Take off your coat
and stay awhile,
Little Seed.
Let me make a bed for you
with a rich blanket of mulch.

Like Toad
I’ll sing you to a deep sleep
and in the morning
you can raise a green head
to the sun.


Today Merril is hosting Quadrille Monday over at d’Verse.
She challenges us to write a quadrille, a poem of exactly 44 words, excluding the title, and including the word SEED.

Planting seeds always reminds me of the story “The Garden” from Frog and Toad Together. I do love precious Toad! “NOW, SEEDS, START GROWING!!”

just another bum


just another bum,
he stands every day
at the highway t-junction,
same baggy clothes,
head bowed,
wizened, beard-spouting face,
empty hand in palm.
in a perfectly timed meeting,
he lifts his chin
and his carolina blues
assault you
through the mercedes windscreen.


De Jackson is hosting the bar at dVerse and asks us to compose a Quadrille, a poem of exactly 44 words, using the word BUM.

A Daughter Married


I rush each day
to be the one
opening the curtains,
meeting the camellia flush
unfolding across the sky.

I stand
for what seems like hours,
capturing the same joy
I witnessed on your face
as you met the eyes
of your beloved.



It’s Quadrille Monday  at dVerse and Mish has asked us to use the word “flush” in a poem of exactly 44 words (not including the title).

Ode to Choje*



You raise
fat, fleshy fingers
in praise of sempiternal sky.

You rise
from unyielding ysterklip,
painting the desert sand
with lucent lemon blossoms.

You lend
your limbs
as quivers and cups.

You stand
like stalwart stewards
of the bountiful earth.


It’s Quadrille Monday and De Jackson (AKA WhimsyGizmo) is the host at dVerse.
She challenges us to write a poem of exactly 44 words (not counting the title) and to include (this week) the word “quiver.”

*Notes on Ode to Choje
Aloidendron dichotomum
, known as the quiver tree, is a tall, branching species of succulent plant indigenous to the Northern Cape of South Africa and southern Namibia).
Known as choje to the indigenous San people, the tree gets its English name from the San people’s practice of hollowing out the tree’s tubular branches to form quivers for their arrows. The quiver tree is classified as critically endangered.  Numbers have diminished steadily, in part because of goats and plant collectors, and also because climatic conditions have affected seedling growth.
“Ysterklip” is Afrikaans (directly translated as “ironstone” in English) and is commonly known as dolorite.

PHOTO: Wikipedia Commons
Simone Crespiatico
Quiver Tree Forest, Namibia

My Voice


“You have got to find your voice!”
the writing instructor urgently intoned.

But where do I start the search?

I looked under the bed
and discovered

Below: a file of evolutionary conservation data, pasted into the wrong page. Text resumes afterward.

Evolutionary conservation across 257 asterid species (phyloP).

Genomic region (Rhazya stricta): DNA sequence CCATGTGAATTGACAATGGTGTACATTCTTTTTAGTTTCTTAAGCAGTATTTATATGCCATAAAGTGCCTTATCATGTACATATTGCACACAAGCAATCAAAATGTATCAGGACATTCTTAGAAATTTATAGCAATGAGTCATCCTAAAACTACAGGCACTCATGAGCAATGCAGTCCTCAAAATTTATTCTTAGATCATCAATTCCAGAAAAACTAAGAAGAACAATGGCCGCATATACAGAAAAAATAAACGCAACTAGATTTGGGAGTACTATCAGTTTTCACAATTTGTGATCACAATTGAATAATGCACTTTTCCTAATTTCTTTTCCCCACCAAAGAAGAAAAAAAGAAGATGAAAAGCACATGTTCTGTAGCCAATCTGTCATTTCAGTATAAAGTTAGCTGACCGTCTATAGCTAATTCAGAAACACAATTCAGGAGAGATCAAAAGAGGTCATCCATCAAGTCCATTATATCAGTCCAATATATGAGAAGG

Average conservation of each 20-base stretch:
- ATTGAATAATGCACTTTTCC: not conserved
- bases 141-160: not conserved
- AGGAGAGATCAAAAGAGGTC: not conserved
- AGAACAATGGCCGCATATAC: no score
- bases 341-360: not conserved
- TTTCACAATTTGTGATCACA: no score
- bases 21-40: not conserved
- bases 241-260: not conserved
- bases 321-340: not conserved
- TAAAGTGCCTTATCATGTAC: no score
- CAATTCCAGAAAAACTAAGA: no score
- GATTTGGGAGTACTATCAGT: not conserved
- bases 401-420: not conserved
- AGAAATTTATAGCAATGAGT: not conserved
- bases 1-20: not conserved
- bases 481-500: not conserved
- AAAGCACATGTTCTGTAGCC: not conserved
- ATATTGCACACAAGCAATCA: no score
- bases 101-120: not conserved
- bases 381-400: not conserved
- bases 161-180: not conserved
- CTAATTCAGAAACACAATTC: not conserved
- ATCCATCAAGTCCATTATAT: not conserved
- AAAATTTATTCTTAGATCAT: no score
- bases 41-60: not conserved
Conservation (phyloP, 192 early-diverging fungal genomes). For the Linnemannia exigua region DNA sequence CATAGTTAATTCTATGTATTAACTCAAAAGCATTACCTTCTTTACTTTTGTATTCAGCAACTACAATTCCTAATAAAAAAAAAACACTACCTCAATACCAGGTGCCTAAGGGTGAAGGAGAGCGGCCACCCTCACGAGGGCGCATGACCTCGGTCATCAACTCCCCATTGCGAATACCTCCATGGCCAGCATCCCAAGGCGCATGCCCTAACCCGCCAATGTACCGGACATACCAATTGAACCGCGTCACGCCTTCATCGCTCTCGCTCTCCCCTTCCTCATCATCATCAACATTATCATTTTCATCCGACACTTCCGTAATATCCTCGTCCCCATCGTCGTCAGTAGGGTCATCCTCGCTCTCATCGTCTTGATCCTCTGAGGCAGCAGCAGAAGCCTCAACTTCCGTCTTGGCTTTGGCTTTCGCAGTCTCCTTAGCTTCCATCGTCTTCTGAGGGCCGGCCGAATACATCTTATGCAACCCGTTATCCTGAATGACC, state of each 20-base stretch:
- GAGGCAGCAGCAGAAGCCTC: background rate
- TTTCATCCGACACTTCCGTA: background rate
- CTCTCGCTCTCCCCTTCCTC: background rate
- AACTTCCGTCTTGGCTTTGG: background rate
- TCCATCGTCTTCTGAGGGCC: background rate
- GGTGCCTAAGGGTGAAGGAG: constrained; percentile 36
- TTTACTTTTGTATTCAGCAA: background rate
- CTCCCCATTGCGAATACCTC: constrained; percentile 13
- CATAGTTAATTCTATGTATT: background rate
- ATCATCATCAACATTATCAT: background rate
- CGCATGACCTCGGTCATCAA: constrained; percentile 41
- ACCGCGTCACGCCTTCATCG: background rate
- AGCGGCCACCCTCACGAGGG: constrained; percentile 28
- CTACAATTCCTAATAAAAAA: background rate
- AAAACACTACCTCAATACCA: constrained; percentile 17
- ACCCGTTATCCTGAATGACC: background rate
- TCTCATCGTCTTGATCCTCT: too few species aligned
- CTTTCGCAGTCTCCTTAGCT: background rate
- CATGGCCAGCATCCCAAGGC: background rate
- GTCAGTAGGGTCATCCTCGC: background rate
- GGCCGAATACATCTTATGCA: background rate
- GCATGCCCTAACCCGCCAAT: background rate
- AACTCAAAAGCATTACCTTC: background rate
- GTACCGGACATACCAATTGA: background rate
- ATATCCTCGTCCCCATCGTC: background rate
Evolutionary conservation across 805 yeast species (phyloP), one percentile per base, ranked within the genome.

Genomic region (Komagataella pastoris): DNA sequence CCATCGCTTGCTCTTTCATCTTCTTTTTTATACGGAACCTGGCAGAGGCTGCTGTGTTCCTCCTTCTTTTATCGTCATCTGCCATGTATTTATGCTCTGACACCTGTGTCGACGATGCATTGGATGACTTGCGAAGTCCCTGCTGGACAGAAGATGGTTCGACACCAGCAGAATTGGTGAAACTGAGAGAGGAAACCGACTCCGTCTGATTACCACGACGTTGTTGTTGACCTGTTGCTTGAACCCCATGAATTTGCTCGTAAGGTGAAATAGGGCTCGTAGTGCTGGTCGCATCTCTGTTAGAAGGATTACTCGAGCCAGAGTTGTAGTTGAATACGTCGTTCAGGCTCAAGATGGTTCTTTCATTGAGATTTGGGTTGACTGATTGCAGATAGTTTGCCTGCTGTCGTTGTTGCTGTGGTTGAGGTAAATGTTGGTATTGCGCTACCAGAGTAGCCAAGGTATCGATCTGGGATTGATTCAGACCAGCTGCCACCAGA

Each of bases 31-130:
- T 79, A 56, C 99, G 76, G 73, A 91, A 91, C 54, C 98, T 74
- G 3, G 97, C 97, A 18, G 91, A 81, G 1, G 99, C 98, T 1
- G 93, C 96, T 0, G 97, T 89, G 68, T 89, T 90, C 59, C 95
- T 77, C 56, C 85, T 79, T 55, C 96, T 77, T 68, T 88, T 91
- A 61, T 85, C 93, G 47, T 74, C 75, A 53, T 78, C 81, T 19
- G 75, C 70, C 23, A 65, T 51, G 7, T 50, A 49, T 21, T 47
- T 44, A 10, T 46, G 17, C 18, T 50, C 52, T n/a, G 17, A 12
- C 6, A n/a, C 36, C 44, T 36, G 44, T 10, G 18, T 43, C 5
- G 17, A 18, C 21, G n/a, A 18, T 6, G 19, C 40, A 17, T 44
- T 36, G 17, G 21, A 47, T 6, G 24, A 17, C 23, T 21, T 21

abandoned shoes,
divorced socks,
dog-eared paperbacks
and dust bunnies.
But no voices.

I’ll rummage through
the cupboards.


De Jackson, aka WhimsyGizmo, is our host this week for Quadrille #85 at dVerse.   A Quadrille is a poem of exactly 44 words, this week including the word VOICE.
I wrote a bit of silliness, thinking back to a writers’ group meeting when we talked about voice.  Why not join the fun and find YOUR voice!



they say,
is the season of sprouts.
After the long cold winter,
warming Earth
embraces seeds.
In grateful reply,
green returns.

The hills and valleys
of your countenance
so respond.
Each kiss of sun
germinates a freckle
across the landscape
of your face.


Mish is hosting #84 Quadrille at dVerse and asks us to write a poem of exactly 44 words (not counting the title), including the word “freckle.”
Come join the fun!



She drove us around town
pointing to the homes
of the rich and famous.

“Twenty-five en-suite bathrooms!”

“Indoor olympic-size pool!”

“Fifty seat theater!”

But I was not listening.
I kept running my hands
over the leather seats
of her BMW.

Imagine owning a car!



Kim is hosting at dVerse today and asks us to write a poem of exactly 44 words (not counting the title), including the word “rich.”

I am intrigued by how our point of reference influences our view of the world.

We All Fall Down


Wind puffs the leaves
one by one
from their respective branches
like so much dandelion fluff
and they swirl
to the dusty ground.
Autumn pulls all things down —
leaves, birds, weather, shades, blankets —
even me.
But from my knees
upward rises
a prayer.


De is hosting the Quadrille over at dVerse today.  Join us!

Fiscal Shrike


Butcher Bird,
they’ve called you.
Lanius collaris.
Jackie Hangman.
You wear your
taxman gown
with pride.
Using acacia spikes
you pepper the trees
with your prey,
turning the bushveld
into a Christmas wonderland,
brightly coloured locusts
littering limbs.
Your pantry,
Mr Shrike,
is full.

Fiscal shrikes (Lanius collaris) are some of my favourite birds.

I have been away from pen and paper for far too long.  Thank you for the Quadrille prompt at dVerse, hosted by De Jackson (aka WhimsyGizmo). A quadrille is a poem of exactly 44 words and today’s word is “spike.”

Why don’t you try and take a stab at it!  🙂




We prayed
(falling on knees,
beating chests)
for water.

We cried
as Sun
scorched earth
siphoned dams.

We begged
when taps
ran dry.

Send RAIN!

in subsequent torrents,
we cursed clouds
shook fists at dirty skies


Kim suggests writing a Quadrille (44 word poem) at dVerse today using the word “rain.”

We are still on water rationing, but heavy rainfall over a two day period last week caused major flooding.

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